The last time I was at the Brown Palace Hotel was several years ago, for a very fancy-schmancy high tea. There were black ties and high heels and tiny food served on silver trays. Given that neither cucumber sandwiches, petifores, nor high heels are really my style, I never found much reason to venture back. That is, until the Wednesday before Great American Beer Festival.
A perfect kick off to my GABF week, the Brown Palace and the Wynkoop Brewery reached out to the Denver beer community with a food and beer pairing ending with the unveiling of the Wynkoop’s latest brew, the Rooftop Honey Saison: a beer aptly named for the 75,000-80,000 honey bees living and churning out fresh honey on the rooftop of the Brown. The Wynkoop was looking for collaboration with local Denver flare, and given the history within these two Denver staples, I don’t think they could have picked a better partner then the Brown Palace.
Brown Palace Chef Thanawat Bates created an amazing menu and the beer pairings were perfect. Each course was introduced by both the chef and Wynkoop’s Head Brewer, Andy Brown, who teamed up to provide a bit of information on the food as well as the beer.
The first course was a beer cheese soup served in a shot glass, with truffle oil popcorn and paired with the Wynkoop’s Two Guns Pilsner. The classic Czech-style beer played off the richness of the soup and was delicious.
Second course was chicken, done beer can style, using the Rail Yard Ale and then glazed with a barbeque sauce made with some of the Rooftop Honey. This was paired with a glass of the Rail Yard Ale.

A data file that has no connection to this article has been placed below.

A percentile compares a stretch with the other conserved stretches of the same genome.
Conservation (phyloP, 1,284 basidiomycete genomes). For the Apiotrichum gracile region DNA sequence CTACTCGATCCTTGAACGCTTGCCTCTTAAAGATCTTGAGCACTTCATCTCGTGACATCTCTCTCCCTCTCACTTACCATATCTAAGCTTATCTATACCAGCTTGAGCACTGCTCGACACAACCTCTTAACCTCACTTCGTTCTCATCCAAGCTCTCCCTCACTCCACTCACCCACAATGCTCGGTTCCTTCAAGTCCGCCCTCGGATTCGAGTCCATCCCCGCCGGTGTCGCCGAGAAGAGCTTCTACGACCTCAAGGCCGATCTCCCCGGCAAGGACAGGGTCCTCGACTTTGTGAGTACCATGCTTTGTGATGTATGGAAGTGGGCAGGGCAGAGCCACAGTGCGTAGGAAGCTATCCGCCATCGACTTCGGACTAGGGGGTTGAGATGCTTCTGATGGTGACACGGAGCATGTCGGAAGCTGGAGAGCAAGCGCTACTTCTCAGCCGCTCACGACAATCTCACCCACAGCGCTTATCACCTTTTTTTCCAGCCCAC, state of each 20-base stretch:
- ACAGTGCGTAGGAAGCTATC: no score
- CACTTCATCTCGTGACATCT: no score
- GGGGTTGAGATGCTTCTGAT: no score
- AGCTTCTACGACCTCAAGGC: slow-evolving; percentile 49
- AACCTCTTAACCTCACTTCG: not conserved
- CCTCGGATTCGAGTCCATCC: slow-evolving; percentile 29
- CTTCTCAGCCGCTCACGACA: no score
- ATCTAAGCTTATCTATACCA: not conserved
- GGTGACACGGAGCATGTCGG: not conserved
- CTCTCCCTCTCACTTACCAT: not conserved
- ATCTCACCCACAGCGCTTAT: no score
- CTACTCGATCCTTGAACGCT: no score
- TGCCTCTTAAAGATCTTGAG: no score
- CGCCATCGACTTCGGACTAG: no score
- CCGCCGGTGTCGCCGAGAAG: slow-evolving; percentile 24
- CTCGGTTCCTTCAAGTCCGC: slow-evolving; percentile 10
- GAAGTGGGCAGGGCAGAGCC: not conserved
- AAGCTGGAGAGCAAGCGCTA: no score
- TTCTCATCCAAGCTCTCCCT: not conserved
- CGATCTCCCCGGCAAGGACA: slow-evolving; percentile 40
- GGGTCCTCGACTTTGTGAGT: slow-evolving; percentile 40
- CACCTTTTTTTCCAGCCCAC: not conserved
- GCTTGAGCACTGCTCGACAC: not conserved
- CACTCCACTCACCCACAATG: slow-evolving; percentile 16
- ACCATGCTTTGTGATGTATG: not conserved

The third course was pure foodgasm. A hops cured (yep, hops cured!) Kobe beef slider cooked in bacon, topped with blue cheese and served with a champagne mustard sauce. Paired with the B3K Schwarz Bier, it was a party in my mouth that I hoped would not end. This is the slider that has ruined all other sliders…nay, all other burgers, for me for the rest of my life. Yes, it was that good. This was my first B3K and I was impressed. A “black lager for people that say they don’t like dark beer” said Brown, and a 2008 GABF gold medal winner, the roasted flavor of the beer went so well with the beef that I am pretty sure I got a glimpse of food heaven. And yes, I do like dark beer.
Fourth and final course was a sausage wrapped in pretzel dough and violet honey mustard. This is the course that the Rooftop Honey Saison was introduced.
Being that most Saison-styles rank pretty high in my book, I recognized that I would be biased but wow…this was good, good beer. Made with 75 pounds of the Rooftop Honey, the beer does not pick up any of the sweetness, but more of the botanical extracts. According to beekeeper Matt Kentner of Kentner Farms, the honey is “linden tree honey which will have notes of mint and camphor”. In the beer, it comes off as a hint of eucalyptus, floral and very delicious. The honey is added directly to the fermented beer, which increases the flavor profile as opposed to adding it in during the boil. Combine that with a blend of four different strains of yeast, and the Wynkoop has got itself an exceptional brew.
For the first event of this kind, the Brown Palace did an amazing job. Charlie Papazian, the founder of GABF as well as the author of The Great American Ale Trail: The Craft Beer Lover’s Guide to the Best Watering Holes in the Nation, and Christian DeBenedetti were both on hand to give a welcome. I loved seeing the Brown Palace reach out to the non-tea and brunch crowd and I hope the success of this event spawns more like it. I also really loved seeing such a great brewery of my past show me they are still producing amazing beer and reminding me of the potential of being a great brewery of my future. Well done!
The Rooftop Honey is only available at the Brown Palace’s Ship Tavern bar and Wynkoop Brewing Company. Just 20 kegs were made, so I highly recommend you hurry and get yourself some.